Chances are you may have never heard of Sam Patch. But then again, you were also probably born in the 20th Century. And because of that, you know names like John Wayne and Charles Lindbergh. Heck you even know who Evel Kneivel is.
Why do you know these people? Because the media is fascinated with them. Years after their deaths, we still talk about these legends of entertainment and daring.
The same sort of celebrity life is explored in Paul E. Johnson’s “Sam Patch, the Famous Jumper.”
You see, Sam Patch was this somewhat crazy guy who made a living by jumping from the top of waterfalls into the churning cauldron below.
Most of the time he survived. One time he didn’t. In between all those efforts he became an American legend, even if we don’t know him by name anymore.
Paul E. Johnson’s book traces this real-life daredevil — perhaps America’s first daredevil — from his mother and father’s roots all the way to his death in Rochester, N.Y.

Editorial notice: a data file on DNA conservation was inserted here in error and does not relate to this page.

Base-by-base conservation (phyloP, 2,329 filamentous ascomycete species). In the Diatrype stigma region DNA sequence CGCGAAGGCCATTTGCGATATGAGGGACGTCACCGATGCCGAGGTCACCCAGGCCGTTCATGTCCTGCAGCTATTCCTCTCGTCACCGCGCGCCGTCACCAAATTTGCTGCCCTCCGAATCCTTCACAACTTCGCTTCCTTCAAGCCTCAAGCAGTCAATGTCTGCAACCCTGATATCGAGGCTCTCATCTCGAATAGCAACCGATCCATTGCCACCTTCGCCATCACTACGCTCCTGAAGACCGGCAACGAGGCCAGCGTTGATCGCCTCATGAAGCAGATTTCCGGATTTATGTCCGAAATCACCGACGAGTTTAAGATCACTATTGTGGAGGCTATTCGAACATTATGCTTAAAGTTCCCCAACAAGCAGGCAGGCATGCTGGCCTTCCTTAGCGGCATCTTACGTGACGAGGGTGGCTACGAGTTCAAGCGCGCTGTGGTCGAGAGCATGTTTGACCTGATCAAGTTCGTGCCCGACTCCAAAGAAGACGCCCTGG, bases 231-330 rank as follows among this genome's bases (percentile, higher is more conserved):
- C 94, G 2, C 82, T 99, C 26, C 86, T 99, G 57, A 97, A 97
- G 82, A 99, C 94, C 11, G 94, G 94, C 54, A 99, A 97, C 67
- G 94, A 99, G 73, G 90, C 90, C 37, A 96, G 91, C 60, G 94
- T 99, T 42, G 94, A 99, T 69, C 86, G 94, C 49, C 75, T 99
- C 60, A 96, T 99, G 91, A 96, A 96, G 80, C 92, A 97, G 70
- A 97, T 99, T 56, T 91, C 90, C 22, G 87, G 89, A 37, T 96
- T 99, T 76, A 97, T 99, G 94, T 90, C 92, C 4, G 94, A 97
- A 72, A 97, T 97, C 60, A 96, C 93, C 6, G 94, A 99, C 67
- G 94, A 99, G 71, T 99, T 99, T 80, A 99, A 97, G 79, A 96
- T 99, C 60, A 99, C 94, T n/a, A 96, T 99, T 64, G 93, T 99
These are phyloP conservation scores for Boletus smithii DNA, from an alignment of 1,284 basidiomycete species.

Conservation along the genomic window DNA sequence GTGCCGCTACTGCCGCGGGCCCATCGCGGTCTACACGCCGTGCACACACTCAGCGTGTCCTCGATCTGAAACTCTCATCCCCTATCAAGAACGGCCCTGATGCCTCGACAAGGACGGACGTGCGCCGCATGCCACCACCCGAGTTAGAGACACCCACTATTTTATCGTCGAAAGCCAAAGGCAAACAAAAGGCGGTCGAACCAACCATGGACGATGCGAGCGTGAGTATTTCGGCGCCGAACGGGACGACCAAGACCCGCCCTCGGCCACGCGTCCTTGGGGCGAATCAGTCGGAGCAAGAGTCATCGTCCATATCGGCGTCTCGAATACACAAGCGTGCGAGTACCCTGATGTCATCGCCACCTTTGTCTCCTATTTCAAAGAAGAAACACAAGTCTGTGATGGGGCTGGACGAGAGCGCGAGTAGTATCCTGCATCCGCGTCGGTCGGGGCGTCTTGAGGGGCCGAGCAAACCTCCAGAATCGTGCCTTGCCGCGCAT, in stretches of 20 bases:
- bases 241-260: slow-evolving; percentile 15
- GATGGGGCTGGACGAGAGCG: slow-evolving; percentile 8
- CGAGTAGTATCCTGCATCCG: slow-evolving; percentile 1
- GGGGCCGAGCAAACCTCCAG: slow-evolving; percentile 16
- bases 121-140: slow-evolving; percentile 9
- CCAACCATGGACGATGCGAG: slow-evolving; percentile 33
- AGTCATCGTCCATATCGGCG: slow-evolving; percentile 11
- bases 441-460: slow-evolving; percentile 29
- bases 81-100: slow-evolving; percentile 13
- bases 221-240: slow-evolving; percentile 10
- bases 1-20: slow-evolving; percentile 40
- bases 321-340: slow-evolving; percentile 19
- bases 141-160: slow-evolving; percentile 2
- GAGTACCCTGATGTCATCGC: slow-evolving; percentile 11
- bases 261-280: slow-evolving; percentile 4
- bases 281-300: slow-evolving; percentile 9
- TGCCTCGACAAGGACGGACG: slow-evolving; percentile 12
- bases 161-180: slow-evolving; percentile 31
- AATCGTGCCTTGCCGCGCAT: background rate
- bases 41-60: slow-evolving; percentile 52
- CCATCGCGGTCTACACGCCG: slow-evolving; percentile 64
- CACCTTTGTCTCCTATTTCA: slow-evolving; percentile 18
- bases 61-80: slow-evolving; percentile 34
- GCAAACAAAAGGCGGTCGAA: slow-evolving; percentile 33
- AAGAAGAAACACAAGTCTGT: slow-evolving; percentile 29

Along the way, the reader learns a lot about Patch — or at least the life the writer suspects he lived — by looking at how society treated those who plied his original trade, those known to associate and oppose him and the news accounts of his daring antics.
With that in mind, readers should know that this is most certainly a history book. It is not a narrative biography. Instead, it is written academically (but appealingly).
The one complaint with the book is that it lacks a look at the science of these amazing cliff dives. Readers are sure to want an in-depth analysis of the simple facts of his dives. How high were they? How deep was the water? How fast was the current? How would a modern daredevil try to recreate these amazing stunts? Are such efforts even legal anywhere? Sure some of that information is buried in the text, but a few sidebars to cover these concepts would have made this book really shine.
Still, Johnson manages to look into the heart of a man who had nothing to lose and everything to gain by jumping into a raging waterfall. That’s the kind of American story I’ll buy 100 times over another retread of the Battle of Gettysburg.